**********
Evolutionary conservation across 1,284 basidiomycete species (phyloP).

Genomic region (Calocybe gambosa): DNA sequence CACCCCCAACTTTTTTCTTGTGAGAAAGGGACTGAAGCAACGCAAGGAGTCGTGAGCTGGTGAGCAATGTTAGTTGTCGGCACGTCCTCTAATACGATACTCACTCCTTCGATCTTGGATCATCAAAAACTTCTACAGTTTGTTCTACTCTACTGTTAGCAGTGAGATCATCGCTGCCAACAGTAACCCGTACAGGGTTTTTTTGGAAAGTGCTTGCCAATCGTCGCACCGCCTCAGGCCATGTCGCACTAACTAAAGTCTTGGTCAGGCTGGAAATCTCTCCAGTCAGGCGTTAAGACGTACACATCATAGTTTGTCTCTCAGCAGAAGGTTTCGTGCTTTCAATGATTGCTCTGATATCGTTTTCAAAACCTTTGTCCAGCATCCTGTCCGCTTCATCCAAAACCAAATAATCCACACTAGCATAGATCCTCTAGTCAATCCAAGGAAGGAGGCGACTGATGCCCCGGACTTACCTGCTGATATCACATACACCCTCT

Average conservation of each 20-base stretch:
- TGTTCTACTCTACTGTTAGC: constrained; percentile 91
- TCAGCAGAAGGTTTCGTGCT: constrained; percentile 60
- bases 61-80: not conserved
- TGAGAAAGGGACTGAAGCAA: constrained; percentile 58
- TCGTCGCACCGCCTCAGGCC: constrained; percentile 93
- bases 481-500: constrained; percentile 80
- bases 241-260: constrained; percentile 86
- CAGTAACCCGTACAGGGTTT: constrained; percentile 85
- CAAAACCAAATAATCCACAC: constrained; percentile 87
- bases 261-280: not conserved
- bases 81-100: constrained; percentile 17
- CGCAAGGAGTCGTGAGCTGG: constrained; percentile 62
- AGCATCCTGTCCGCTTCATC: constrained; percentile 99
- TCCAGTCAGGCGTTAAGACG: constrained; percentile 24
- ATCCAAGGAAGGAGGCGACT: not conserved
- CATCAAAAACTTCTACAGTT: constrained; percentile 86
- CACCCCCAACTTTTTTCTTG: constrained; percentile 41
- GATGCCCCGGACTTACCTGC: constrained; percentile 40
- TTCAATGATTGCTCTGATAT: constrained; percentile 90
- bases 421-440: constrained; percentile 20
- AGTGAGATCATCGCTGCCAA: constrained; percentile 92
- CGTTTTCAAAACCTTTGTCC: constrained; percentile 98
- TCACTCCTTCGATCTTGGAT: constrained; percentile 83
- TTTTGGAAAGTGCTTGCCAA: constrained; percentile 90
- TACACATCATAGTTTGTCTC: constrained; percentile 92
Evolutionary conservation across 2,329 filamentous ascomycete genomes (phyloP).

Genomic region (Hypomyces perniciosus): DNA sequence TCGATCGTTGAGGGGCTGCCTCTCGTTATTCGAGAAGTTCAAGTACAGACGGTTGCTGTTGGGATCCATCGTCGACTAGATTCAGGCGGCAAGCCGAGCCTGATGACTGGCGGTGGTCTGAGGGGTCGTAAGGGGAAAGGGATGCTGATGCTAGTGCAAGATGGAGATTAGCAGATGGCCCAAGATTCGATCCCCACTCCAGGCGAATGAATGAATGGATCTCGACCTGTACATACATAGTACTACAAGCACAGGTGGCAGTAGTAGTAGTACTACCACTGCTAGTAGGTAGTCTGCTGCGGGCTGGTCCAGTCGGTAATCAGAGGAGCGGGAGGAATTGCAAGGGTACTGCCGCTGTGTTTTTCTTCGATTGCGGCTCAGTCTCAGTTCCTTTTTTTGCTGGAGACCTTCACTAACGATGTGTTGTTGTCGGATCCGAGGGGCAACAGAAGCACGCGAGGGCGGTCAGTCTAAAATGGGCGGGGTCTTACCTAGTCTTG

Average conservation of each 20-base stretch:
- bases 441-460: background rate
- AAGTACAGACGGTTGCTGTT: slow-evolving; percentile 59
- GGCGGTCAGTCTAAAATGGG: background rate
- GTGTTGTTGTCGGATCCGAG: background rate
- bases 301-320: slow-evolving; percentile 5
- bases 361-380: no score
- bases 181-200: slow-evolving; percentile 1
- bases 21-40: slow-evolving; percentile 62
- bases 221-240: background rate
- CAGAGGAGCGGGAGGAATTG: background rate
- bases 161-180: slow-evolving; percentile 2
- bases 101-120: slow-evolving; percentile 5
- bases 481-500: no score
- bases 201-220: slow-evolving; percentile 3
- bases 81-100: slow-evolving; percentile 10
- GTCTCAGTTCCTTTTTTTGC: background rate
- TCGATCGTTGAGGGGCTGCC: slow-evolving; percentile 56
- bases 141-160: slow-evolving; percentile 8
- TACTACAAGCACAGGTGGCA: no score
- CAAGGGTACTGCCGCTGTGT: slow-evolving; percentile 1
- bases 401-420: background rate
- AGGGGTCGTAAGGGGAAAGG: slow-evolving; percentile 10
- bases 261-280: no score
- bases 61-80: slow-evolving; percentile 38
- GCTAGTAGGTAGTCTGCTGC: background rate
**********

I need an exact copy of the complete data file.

Evolutionary conservation across 1,284 basidiomycete species (phyloP).

Genomic region (Calocybe gambosa): DNA sequence CACCCCCAACTTTTTTCTTGTGAGAAAGGGACTGAAGCAACGCAAGGAGTCGTGAGCTGGTGAGCAATGTTAGTTGTCGGCACGTCCTCTAATACGATACTCACTCCTTCGATCTTGGATCATCAAAAACTTCTACAGTTTGTTCTACTCTACTGTTAGCAGTGAGATCATCGCTGCCAACAGTAACCCGTACAGGGTTTTTTTGGAAAGTGCTTGCCAATCGTCGCACCGCCTCAGGCCATGTCGCACTAACTAAAGTCTTGGTCAGGCTGGAAATCTCTCCAGTCAGGCGTTAAGACGTACACATCATAGTTTGTCTCTCAGCAGAAGGTTTCGTGCTTTCAATGATTGCTCTGATATCGTTTTCAAAACCTTTGTCCAGCATCCTGTCCGCTTCATCCAAAACCAAATAATCCACACTAGCATAGATCCTCTAGTCAATCCAAGGAAGGAGGCGACTGATGCCCCGGACTTACCTGCTGATATCACATACACCCTCT

Average conservation of each 20-base stretch:
- TGTTCTACTCTACTGTTAGC: constrained; percentile 91
- TCAGCAGAAGGTTTCGTGCT: constrained; percentile 60
- bases 61-80: not conserved
- TGAGAAAGGGACTGAAGCAA: constrained; percentile 58
- TCGTCGCACCGCCTCAGGCC: constrained; percentile 93
- bases 481-500: constrained; percentile 80
- bases 241-260: constrained; percentile 86
- CAGTAACCCGTACAGGGTTT: constrained; percentile 85
- CAAAACCAAATAATCCACAC: constrained; percentile 87
- bases 261-280: not conserved
- bases 81-100: constrained; percentile 17
- CGCAAGGAGTCGTGAGCTGG: constrained; percentile 62
- AGCATCCTGTCCGCTTCATC: constrained; percentile 99
- TCCAGTCAGGCGTTAAGACG: constrained; percentile 24
- ATCCAAGGAAGGAGGCGACT: not conserved
- CATCAAAAACTTCTACAGTT: constrained; percentile 86
- CACCCCCAACTTTTTTCTTG: constrained; percentile 41
- GATGCCCCGGACTTACCTGC: constrained; percentile 40
- TTCAATGATTGCTCTGATAT: constrained; percentile 90
- bases 421-440: constrained; percentile 20
- AGTGAGATCATCGCTGCCAA: constrained; percentile 92
- CGTTTTCAAAACCTTTGTCC: constrained; percentile 98
- TCACTCCTTCGATCTTGGAT: constrained; percentile 83
- TTTTGGAAAGTGCTTGCCAA: constrained; percentile 90
- TACACATCATAGTTTGTCTC: constrained; percentile 92
Evolutionary conservation across 2,329 filamentous ascomycete genomes (phyloP).

Genomic region (Hypomyces perniciosus): DNA sequence TCGATCGTTGAGGGGCTGCCTCTCGTTATTCGAGAAGTTCAAGTACAGACGGTTGCTGTTGGGATCCATCGTCGACTAGATTCAGGCGGCAAGCCGAGCCTGATGACTGGCGGTGGTCTGAGGGGTCGTAAGGGGAAAGGGATGCTGATGCTAGTGCAAGATGGAGATTAGCAGATGGCCCAAGATTCGATCCCCACTCCAGGCGAATGAATGAATGGATCTCGACCTGTACATACATAGTACTACAAGCACAGGTGGCAGTAGTAGTAGTACTACCACTGCTAGTAGGTAGTCTGCTGCGGGCTGGTCCAGTCGGTAATCAGAGGAGCGGGAGGAATTGCAAGGGTACTGCCGCTGTGTTTTTCTTCGATTGCGGCTCAGTCTCAGTTCCTTTTTTTGCTGGAGACCTTCACTAACGATGTGTTGTTGTCGGATCCGAGGGGCAACAGAAGCACGCGAGGGCGGTCAGTCTAAAATGGGCGGGGTCTTACCTAGTCTTG

Average conservation of each 20-base stretch:
- bases 441-460: background rate
- AAGTACAGACGGTTGCTGTT: slow-evolving; percentile 59
- GGCGGTCAGTCTAAAATGGG: background rate
- GTGTTGTTGTCGGATCCGAG: background rate
- bases 301-320: slow-evolving; percentile 5
- bases 361-380: no score
- bases 181-200: slow-evolving; percentile 1
- bases 21-40: slow-evolving; percentile 62
- bases 221-240: background rate
- CAGAGGAGCGGGAGGAATTG: background rate
- bases 161-180: slow-evolving; percentile 2
- bases 101-120: slow-evolving; percentile 5
- bases 481-500: no score
- bases 201-220: slow-evolving; percentile 3
- bases 81-100: slow-evolving; percentile 10
- GTCTCAGTTCCTTTTTTTGC: background rate
- TCGATCGTTGAGGGGCTGCC: slow-evolving; percentile 56
- bases 141-160: slow-evolving; percentile 8
- TACTACAAGCACAGGTGGCA: no score
- CAAGGGTACTGCCGCTGTGT: slow-evolving; percentile 1
- bases 401-420: background rate
- AGGGGTCGTAAGGGGAAAGG: slow-evolving; percentile 10
- bases 261-280: no score
- bases 61-80: slow-evolving; percentile 38
- GCTAGTAGGTAGTCTGCTGC: background rate